Top Historic Sights in Lomma, Sweden

Explore the historic highlights of Lomma

Alnarp Castle

Alnarp Castle was originally built in the 12th century. In 1325 Alnarp came into the possession of a knight named Anders Pedersen, and then Aage Nielsen Ulfeldt in the early 15th century. In 1449, Alnarp passed into the ownership of Niels Stigsen Thott. The Ulfeldt and the Thott families were members of the Scanian nobility. The castle eventually passed to the Krummedige family, and in 1500 it was owned by Erik Krummedige ...
Founded: 1862 | Location: Lomma, Sweden

Lomma Church

The yellow brick church of Lomma was built between 1871-1873. The present church replaced a medieval building that had stood on the same site since the 12th century. The altar dates from 1566 and it was reconstructed in 1935. There is also a beautiful silver chalice.
Founded: 1871-1873 | Location: Lomma, Sweden

Borgeby Castle

Borgeby Castle is built on the site of an 11th-century castle or fortress. Excavations on the site may relate it to Harald Bluetooth. It may be reconstructed similar to the Trelleborg type with a diameter of 150 meters. Construction must have been in several phases with two separate ditches. The buildings on the site burned down during the Viking time. Excavations in 1998 found evidence of a mint. This is thought to proof ...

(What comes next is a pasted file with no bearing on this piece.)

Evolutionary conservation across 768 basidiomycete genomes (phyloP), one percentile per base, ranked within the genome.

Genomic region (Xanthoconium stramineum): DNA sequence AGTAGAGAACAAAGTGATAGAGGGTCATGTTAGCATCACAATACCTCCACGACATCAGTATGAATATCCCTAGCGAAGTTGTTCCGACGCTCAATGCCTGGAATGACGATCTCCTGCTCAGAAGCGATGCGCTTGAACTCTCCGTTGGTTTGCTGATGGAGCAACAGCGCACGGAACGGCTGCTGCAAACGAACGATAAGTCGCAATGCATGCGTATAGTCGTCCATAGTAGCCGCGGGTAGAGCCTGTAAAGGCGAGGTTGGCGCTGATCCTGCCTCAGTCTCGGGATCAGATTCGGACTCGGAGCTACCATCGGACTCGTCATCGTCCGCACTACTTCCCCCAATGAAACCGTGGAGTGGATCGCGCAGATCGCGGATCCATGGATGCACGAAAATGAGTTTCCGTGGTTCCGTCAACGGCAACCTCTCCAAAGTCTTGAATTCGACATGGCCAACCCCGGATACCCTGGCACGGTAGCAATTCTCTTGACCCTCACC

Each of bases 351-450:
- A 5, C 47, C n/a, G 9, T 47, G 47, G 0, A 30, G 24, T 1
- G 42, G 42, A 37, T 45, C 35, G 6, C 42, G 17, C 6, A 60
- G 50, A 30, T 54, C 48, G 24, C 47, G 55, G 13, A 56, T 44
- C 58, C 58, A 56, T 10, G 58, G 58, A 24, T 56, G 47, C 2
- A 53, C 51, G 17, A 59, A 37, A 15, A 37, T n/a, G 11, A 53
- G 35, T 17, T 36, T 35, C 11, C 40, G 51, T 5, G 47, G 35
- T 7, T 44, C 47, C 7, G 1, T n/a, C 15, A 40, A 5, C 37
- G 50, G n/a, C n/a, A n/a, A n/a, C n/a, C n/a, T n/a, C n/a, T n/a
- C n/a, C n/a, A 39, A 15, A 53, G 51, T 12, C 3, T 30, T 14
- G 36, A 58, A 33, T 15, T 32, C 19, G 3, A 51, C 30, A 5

Founded: 1100s | Location: Lomma, Sweden

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Historic Site of the week

Montparnasse Cemetery

Montparnasse Cemetery was created from three farms in 1824. Cemeteries had been banned from Paris since the closure, owing to health concerns, of the Cimetière des Innocents in 1786. Several new cemeteries outside the precincts of the capital replaced all the internal Parisian ones in the early 19th century: Montmartre Cemetery in the north, Père Lachaise Cemetery in the east, and Montparnasse Cemetery in the south. At the heart of the city, and today sitting in the shadow of the Eiffel Tower, is Passy Cemetery.

Montparnasse cemetery is the burial place of many of France's intellectual and artistic elite as well as publishers and others who promoted the works of authors and artists. There are also many graves of foreigners who have made France their home, as well as monuments to police and firefighters killed in the line of duty in the city of Paris.

The cemetery is divided by Rue Émile Richard. The small section is usually referred to as the small cemetery (petit cimetière) and the large section as the big cemetery (grand cimetière).

Although Baudelaire is buried in this cemetery (division 6), there is also a cenotaph to him (between division 26 and 27). Because of the many notable people buried there, it is a highly popular tourist attraction.